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From Drought to Flood, the Mississippi Takes Ag on Wild Ride

Soy Transportation Coalition takes a look at what a commerce interruption on the Mississippi has in store for agriculture

Published on: Apr 22, 2013

By Mike Steenhoek, Executive Director, Soy Transportation Coalition

To state the obvious, we are living in an era of extremes.  A few months ago, I and others were talking exhaustively about low water levels on the Mississippi River and its impact on barge transportation.  Now the topic is high water levels.  On Jan. 1, the water level on the Mississippi River at St. Louis was 4.57 feet below the river gauge.  Tomorrow the level at St. Louis is expected to rise to 39.4 feet above the river gauge.  We will therefore witness a 45-foot swing in water levels in four months.

DROUGHT TO FLOOD: This is what the Mississippi River looked like near St. Louis just a few months ago. Now, high water levels force closure of several locks and dams.
DROUGHT TO FLOOD: This is what the Mississippi River looked like near St. Louis just a few months ago. Now, high water levels force closure of several locks and dams.

Most of the locks between the Quad Cities and south of Quincy, Ill., are closed. They are expected to reopen in the middle of this week.  Water levels this high can exceed the height of the locks and dams - requiring the Army Corps of Engineers to close them.  Also, rising water levels will usually produce a more turbulent current, which makes barge transportation more perilous.  The U.S. Coast Guard reported that 114 barges broke loose near St. Louis on Saturday night – four hit the Jefferson Barracks Bridge.  Most of the runaway barges have been corralled, but a number of them sank and a couple are still unaccounted for.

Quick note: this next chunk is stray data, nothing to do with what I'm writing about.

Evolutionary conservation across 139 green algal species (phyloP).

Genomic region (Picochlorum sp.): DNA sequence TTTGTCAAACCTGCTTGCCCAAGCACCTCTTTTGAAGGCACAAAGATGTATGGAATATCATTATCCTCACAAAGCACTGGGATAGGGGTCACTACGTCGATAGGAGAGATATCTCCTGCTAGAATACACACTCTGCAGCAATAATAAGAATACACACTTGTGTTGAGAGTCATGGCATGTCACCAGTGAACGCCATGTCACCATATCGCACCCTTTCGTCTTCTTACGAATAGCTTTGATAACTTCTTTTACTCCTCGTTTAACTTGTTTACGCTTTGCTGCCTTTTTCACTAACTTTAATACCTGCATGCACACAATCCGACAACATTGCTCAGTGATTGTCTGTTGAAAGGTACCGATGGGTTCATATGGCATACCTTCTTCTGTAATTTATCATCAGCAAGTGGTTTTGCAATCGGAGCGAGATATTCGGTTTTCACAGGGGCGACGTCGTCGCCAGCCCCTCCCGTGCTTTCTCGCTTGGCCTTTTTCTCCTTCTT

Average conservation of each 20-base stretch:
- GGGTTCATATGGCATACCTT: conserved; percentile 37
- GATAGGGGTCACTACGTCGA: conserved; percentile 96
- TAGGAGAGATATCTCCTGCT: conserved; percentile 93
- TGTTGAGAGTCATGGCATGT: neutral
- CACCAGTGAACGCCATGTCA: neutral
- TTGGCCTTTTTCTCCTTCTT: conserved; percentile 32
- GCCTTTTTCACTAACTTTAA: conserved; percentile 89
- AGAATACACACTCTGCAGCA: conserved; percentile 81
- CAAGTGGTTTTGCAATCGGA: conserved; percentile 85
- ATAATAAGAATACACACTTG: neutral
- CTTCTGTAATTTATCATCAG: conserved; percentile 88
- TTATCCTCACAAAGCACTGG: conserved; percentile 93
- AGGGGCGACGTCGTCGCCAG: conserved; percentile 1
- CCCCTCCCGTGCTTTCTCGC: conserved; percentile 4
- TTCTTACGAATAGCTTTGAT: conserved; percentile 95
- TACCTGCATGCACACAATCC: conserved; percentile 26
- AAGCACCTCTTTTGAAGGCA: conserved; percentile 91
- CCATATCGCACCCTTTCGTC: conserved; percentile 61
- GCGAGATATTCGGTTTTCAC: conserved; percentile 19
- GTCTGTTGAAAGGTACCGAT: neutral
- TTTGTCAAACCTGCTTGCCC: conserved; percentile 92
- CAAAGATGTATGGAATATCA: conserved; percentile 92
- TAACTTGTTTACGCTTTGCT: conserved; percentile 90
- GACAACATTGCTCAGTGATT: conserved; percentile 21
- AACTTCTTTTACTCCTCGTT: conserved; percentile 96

Some agricultural products will be more affected by this interruption of navigation than others.  The lock closures will impact corn more than soybeans.  As the attached graphs highlight (download link below), 80% of soybean exports occur between September and February.  When South American harvest comes online, our exports drop significantly.  The reverse happens when our harvest occurs.  You'll notice that corn exports are more evenly distributed throughout the year. 

We have seen aggressive pricing at Gulf locations due to a demand for corn and soybeans since the river is not providing that pipeline of service.  Basis has been widening in the interior since grain handlers can't release what they have on hand and what they are receiving.  While most soybeans exports have already occurred, the major logistical challenges currently in Brazil are increasing demand for U.S. soybeans so this does have relevance to the soybean industry.   

Remember that an operable river system is not just important for transporting what farmers produce, but it's essential for the delivery of inputs as well.  According to the USDA, April is the number one month for barge deliveries of fertilizer.  These shipments originate in southern Louisiana and are destined to the Midwest. 

Cargo capacity (soybeans): Barge vs. Railroad vs. Truck

•One Barge: 52,500 – 57,000 bushels

•One 15 barge tow: 787,500 – 855,000 bushels

•One rail hopper car: 3,500 – 4,000 bushels

•100 car unit train: 350,000 – 400,000 bushels

•One semi: 910 bushels  


Download file: Quarterly Share of Export Inspections.pdf
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Created: 04/22/2013 01:47 PM
Last Modified: 04/22/2013 01:47 PM
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